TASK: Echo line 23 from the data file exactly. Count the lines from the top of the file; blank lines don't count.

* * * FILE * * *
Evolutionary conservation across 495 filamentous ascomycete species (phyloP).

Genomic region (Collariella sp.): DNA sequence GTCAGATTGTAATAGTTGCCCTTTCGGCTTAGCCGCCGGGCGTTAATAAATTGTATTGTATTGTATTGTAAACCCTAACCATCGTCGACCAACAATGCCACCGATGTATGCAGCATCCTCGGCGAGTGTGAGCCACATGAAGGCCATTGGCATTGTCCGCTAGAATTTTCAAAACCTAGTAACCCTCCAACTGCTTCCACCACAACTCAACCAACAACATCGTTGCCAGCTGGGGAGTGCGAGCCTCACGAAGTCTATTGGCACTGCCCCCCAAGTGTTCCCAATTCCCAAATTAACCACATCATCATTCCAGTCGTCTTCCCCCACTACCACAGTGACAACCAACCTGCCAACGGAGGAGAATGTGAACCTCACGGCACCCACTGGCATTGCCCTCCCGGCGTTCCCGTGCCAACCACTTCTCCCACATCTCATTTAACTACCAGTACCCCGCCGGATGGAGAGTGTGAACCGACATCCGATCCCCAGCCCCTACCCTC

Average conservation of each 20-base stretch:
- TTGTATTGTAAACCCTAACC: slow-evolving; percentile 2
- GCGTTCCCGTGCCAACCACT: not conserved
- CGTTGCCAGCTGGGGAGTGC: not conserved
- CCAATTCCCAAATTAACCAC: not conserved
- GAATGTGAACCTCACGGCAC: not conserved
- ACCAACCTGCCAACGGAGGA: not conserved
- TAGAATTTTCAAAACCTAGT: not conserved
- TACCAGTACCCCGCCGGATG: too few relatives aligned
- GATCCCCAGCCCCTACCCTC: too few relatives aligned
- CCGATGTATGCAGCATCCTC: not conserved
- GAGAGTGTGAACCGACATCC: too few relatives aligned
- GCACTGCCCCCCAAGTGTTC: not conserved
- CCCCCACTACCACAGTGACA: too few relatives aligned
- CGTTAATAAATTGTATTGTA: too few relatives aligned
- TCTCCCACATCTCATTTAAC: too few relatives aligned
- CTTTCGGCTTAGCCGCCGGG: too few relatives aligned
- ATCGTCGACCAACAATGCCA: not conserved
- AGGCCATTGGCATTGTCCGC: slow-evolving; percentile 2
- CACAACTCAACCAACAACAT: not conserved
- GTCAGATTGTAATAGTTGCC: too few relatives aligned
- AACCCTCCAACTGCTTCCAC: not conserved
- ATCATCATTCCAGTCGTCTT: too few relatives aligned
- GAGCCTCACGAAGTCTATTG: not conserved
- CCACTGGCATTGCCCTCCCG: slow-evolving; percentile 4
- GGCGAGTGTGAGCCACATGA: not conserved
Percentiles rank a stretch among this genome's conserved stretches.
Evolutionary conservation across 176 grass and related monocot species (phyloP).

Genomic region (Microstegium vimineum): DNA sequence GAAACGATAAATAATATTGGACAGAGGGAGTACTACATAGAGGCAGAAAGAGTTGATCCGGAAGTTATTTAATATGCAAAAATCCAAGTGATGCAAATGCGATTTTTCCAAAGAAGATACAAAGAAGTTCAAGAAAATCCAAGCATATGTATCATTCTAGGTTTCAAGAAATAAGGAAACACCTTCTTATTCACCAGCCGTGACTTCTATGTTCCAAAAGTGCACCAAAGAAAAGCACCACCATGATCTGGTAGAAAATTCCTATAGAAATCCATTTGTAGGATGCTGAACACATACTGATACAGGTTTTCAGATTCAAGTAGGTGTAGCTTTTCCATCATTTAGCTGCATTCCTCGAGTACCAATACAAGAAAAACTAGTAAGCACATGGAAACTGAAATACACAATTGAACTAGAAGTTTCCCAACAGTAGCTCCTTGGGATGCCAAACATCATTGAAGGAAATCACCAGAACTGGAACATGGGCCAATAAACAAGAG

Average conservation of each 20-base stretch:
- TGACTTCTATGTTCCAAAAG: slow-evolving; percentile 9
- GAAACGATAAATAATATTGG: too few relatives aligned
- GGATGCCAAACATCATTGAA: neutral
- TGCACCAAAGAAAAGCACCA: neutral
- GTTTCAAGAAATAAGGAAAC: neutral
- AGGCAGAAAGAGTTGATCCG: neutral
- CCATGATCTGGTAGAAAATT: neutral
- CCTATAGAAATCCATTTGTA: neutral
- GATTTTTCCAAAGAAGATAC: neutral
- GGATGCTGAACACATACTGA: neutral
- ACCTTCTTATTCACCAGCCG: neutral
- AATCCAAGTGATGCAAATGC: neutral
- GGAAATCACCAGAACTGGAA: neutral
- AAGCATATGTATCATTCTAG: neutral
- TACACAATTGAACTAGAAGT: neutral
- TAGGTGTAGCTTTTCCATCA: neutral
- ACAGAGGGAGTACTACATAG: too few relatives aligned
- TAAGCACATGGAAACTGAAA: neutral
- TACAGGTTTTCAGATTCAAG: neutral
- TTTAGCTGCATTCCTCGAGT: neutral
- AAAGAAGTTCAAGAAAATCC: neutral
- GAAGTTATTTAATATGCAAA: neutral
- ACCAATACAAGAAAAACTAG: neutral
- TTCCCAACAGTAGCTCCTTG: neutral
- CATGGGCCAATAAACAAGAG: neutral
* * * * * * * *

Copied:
- GTCAGATTGTAATAGTTGCC: too few relatives aligned